Where in the world is Historiann?


La Ciudad de las Artes y las Ciencies/City of Arts & Sciences

Hello, friends–I’m back from Valencia, Spain, where I attended last week’s European Social Science History Conference. It’s a big conference–I had no idea how big–and it was an honor to meet and interact en Inglés with so many European historians and other scholars.  I’m always in awe of people who can manage to give papers and communicate in a language besides their native tongues.  We Anglophones are truly put to shame by our European colleagues’ virtuosity & daring.

Click on the video clip for a little sonic atmosphere–more trenchant commentary and my holiday snaps on the flip.


Cathedral, side view

The conference put on a pretty boss cocktail party for us at the Palau de Musica on Thursday night (which was conveniently across the street from my hotel), and my co-panelists and I were at our roundtable on Friday morning bright and early at 8:30 a.m. local time (12:30 a.m. MDT!).  We had a great conversation about Women’ work and the Atlantic Economy, and I saw several panels on Thursday, Friday, and Saturday.

But of course I still had plenty of time to enjoy the city and the lovely, warm, dry weather.  Spring flowers were blooming, and the orange trees were full of their fruits.

ValenciagunsInterestingly, I saw more soldiers or police with big guns at the airport and on the streets of Valencia than I have seen in Colorado.  It was quite a surprise to find men police armed like this, guarding the other side of the cathedral with its decapitated saints.  The air of menace brought by heightened security concerns in Europe has arrived at the Mediterranean vacation coast.

The cathedral features the predictable relic of a saint, in this case, St. Vincent Ferrer, a fourteenth and fifteenth-century Valencian, Dominican missionary, and very wired-in church politician.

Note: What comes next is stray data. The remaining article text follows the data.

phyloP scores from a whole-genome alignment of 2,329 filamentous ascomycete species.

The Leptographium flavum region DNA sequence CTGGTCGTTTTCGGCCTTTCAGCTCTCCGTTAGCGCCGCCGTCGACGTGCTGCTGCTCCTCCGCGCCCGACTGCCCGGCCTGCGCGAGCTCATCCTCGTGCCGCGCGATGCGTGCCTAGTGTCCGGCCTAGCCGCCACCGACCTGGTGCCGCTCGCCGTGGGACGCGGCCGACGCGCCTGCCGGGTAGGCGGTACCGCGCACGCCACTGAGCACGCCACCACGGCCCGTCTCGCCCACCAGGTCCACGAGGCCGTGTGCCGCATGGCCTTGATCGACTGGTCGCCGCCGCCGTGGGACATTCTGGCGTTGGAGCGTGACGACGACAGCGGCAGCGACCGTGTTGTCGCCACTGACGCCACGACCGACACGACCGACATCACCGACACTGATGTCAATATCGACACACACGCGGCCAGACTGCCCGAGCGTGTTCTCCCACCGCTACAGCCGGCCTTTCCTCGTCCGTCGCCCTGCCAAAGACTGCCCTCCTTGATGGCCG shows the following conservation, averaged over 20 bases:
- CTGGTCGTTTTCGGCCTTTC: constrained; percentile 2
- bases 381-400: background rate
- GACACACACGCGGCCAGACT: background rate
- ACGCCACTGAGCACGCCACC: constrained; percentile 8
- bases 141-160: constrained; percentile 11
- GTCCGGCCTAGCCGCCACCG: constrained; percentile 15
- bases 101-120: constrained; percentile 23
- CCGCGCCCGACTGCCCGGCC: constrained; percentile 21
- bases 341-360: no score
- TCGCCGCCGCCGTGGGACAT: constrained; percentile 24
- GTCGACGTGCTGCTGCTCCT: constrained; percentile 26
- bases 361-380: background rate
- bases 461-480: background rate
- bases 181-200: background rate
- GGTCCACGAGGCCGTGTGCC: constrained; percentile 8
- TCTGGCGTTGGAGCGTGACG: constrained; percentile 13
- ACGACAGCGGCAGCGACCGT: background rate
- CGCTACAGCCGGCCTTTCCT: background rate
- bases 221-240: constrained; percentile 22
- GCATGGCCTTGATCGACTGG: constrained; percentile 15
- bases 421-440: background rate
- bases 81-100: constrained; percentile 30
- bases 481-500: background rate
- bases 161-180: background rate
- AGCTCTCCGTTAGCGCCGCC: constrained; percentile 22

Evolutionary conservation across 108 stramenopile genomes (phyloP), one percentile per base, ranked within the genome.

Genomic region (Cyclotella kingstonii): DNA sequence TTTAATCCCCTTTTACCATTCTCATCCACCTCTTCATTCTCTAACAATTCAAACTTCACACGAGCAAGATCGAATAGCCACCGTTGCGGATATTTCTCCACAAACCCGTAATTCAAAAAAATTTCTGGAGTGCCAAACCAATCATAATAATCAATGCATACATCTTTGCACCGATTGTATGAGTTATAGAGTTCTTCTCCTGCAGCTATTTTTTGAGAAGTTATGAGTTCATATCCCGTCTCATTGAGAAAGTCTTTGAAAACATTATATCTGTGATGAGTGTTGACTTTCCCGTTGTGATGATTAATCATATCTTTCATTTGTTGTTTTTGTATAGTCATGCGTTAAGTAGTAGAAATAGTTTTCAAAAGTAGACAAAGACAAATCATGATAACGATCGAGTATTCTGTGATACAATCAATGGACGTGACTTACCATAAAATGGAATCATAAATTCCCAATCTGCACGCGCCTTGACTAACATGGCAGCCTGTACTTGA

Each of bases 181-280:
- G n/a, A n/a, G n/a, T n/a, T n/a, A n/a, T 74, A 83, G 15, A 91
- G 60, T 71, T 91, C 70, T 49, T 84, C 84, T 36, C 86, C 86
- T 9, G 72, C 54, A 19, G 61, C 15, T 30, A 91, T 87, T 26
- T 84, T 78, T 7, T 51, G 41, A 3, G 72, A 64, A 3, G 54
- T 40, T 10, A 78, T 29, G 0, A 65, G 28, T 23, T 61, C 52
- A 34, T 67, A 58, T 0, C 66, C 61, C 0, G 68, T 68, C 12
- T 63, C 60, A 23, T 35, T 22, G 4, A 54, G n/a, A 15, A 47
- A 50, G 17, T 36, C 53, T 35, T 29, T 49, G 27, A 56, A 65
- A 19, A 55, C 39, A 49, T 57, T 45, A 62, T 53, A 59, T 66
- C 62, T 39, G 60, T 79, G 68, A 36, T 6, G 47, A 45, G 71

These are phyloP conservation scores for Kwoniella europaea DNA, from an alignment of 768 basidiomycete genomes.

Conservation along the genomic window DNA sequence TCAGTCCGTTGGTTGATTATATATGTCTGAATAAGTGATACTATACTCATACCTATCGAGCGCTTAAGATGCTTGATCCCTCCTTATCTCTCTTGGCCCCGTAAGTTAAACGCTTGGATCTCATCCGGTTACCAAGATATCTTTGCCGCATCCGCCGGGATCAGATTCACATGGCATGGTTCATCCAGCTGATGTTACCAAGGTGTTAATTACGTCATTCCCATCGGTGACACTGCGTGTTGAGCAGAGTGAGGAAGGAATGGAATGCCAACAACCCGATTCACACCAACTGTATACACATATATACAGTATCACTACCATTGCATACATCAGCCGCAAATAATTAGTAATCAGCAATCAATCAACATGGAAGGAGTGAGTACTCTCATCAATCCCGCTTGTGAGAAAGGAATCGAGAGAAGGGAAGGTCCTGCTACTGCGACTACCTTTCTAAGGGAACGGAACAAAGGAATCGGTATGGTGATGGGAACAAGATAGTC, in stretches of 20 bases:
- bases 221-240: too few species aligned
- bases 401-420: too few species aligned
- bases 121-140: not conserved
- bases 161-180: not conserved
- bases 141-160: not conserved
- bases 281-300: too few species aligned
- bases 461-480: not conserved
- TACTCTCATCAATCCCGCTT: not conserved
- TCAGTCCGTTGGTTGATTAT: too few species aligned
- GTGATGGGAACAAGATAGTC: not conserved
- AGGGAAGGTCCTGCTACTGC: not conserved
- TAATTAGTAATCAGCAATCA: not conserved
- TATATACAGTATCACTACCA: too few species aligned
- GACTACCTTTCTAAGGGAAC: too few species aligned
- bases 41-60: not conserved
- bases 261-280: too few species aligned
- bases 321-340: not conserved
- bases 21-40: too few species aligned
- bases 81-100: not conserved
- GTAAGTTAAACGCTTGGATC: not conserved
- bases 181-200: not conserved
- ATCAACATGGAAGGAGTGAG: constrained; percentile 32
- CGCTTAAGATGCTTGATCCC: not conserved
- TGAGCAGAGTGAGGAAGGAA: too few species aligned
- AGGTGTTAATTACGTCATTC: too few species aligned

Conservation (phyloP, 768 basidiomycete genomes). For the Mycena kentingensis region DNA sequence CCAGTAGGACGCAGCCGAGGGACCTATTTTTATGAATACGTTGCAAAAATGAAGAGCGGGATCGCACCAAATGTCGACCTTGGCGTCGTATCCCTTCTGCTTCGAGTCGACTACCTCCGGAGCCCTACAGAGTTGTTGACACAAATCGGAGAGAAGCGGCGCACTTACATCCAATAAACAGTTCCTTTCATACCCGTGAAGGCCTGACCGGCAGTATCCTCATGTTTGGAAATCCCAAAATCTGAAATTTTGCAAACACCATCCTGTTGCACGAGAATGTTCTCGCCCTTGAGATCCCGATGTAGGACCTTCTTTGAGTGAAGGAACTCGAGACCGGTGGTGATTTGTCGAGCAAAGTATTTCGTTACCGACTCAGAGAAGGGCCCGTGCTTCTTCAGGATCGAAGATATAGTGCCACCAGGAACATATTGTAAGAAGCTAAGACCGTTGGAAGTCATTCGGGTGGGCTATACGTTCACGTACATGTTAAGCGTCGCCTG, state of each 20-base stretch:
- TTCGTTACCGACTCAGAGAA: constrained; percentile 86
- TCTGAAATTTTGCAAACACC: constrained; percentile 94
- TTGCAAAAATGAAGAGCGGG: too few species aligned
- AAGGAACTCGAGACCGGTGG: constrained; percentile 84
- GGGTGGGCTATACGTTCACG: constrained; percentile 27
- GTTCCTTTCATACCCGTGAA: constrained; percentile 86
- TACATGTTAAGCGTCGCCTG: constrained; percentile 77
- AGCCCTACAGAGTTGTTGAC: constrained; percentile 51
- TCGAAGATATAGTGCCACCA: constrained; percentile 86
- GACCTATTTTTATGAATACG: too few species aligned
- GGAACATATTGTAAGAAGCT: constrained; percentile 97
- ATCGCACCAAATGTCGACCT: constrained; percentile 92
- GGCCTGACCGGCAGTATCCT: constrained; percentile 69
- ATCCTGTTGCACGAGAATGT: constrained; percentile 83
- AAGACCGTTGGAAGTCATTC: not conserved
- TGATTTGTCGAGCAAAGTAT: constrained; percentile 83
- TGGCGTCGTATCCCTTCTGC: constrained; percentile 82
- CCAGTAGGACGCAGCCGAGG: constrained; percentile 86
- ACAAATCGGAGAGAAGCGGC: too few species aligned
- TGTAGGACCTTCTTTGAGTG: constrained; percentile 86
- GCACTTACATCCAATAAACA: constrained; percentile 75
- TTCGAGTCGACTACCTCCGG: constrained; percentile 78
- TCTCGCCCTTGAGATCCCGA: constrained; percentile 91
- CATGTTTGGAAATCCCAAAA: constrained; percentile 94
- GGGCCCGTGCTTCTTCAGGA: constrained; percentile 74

Talk to the hand.

Talk to the hand.

But this was an unusual intrusion of modern politics into the daily life of a cheerful provincial city.  Many more sights were charming and lighthearted.  Valencia was quite different from the major British, French, and Italian cities I have visited in the past, in that the streets were full of Spanish families with young children, and in general, the Spaniards outnumbered the tourists, even during Easter vacation week!


ValenciagraffitiLike the police officers above, this guy was also lurking around the cathedral!

We ate incredibly well, enjoying massive late lunches of paella Valenciana, then bibidas y pinxtos (drinks and snacks) in the early evening, and then dinners at 10 p.m.  Why not?  You only live once.  My theory is that eating and drinking well is a good antidote for jet lag (and I don’t want to hear any opinions to the contrary).




Bebidas y pinxtos para todos!

Hoy futbol!  It turns out that Valencia has a futbol team that’s a pretty big deal, in third place after the equivalent of the Yankees and the Red Sox of Spanish sports:

ValenciafutbolValencia is friendly, totally chill, and a great advertisement for la vida Española.  (It reminded me a LOT of Southern California.  That must be the reason!)

11 thoughts on “Where in the world is Historiann?

    • The soldiers armed with AK-47s greeting us on the tarmac at the airport were a little unsettling, but I get why Europe is on edge. At the conference, I saw a colleague who’s living in Berlin this year, and she said that Berliners fear they’re next, after Paris & Brussels.